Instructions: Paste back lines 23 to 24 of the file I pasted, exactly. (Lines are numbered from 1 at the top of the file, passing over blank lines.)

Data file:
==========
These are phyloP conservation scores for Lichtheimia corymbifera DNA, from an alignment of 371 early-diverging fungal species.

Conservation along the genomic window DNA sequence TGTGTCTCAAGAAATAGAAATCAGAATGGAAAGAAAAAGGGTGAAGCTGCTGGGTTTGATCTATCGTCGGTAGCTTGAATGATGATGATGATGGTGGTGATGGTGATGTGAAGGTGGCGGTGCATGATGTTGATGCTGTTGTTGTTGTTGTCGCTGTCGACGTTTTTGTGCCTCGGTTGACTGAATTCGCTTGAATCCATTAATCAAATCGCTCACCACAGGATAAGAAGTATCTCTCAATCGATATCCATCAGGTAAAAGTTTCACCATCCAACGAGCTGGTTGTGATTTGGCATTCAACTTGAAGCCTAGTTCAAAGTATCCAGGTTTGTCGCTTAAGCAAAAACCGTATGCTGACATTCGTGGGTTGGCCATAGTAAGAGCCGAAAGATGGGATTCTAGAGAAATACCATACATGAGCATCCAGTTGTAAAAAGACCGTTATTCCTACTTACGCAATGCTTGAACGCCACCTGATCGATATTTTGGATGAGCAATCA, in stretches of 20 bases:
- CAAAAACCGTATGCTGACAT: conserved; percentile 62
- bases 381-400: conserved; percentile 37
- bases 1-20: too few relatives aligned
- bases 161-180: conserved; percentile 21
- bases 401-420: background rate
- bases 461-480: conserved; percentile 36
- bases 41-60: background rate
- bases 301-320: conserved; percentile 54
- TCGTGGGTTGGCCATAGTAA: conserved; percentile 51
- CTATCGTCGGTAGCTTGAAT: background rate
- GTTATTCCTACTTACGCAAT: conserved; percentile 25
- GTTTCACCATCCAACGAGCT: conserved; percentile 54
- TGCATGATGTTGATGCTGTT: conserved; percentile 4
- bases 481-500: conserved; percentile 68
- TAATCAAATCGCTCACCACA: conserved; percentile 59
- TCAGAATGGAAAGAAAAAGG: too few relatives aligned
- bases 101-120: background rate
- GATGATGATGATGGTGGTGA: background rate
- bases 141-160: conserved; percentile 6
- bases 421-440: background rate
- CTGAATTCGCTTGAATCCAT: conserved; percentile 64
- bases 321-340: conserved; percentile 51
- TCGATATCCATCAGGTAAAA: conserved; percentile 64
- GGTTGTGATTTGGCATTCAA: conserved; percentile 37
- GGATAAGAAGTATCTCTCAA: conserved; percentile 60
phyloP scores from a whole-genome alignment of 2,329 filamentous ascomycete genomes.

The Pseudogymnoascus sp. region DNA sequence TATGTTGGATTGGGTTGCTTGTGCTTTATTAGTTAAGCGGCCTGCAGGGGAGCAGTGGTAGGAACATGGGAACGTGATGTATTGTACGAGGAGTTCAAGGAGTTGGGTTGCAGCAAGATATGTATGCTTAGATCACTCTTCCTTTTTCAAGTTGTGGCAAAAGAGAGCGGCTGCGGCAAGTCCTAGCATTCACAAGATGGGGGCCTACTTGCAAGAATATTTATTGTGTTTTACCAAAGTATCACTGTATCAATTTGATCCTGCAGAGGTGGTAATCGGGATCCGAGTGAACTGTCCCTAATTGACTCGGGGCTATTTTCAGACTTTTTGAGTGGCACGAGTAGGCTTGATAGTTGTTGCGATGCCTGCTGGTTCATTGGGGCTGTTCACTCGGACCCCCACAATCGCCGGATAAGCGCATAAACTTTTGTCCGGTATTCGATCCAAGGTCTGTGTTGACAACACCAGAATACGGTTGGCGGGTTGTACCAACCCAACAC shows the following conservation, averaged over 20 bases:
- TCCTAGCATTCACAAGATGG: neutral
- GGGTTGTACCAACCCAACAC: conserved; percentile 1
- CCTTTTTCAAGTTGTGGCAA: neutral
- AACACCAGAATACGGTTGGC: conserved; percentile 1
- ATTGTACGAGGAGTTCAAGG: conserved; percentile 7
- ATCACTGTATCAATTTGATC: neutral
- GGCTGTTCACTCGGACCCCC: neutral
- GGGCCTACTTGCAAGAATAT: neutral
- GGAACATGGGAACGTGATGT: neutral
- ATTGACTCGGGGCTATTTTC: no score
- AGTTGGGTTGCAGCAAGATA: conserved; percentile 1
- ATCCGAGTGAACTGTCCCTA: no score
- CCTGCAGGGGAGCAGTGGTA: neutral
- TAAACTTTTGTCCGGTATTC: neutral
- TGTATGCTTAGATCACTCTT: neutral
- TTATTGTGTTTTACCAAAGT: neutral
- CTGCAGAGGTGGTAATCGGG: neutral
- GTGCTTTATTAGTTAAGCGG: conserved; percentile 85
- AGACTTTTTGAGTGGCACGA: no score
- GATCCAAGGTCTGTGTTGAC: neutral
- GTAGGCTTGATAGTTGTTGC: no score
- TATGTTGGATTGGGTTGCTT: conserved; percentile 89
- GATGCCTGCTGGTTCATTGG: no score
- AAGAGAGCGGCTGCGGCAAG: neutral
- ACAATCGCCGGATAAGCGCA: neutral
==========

- CTGAATTCGCTTGAATCCAT: conserved; percentile 64
- bases 321-340: conserved; percentile 51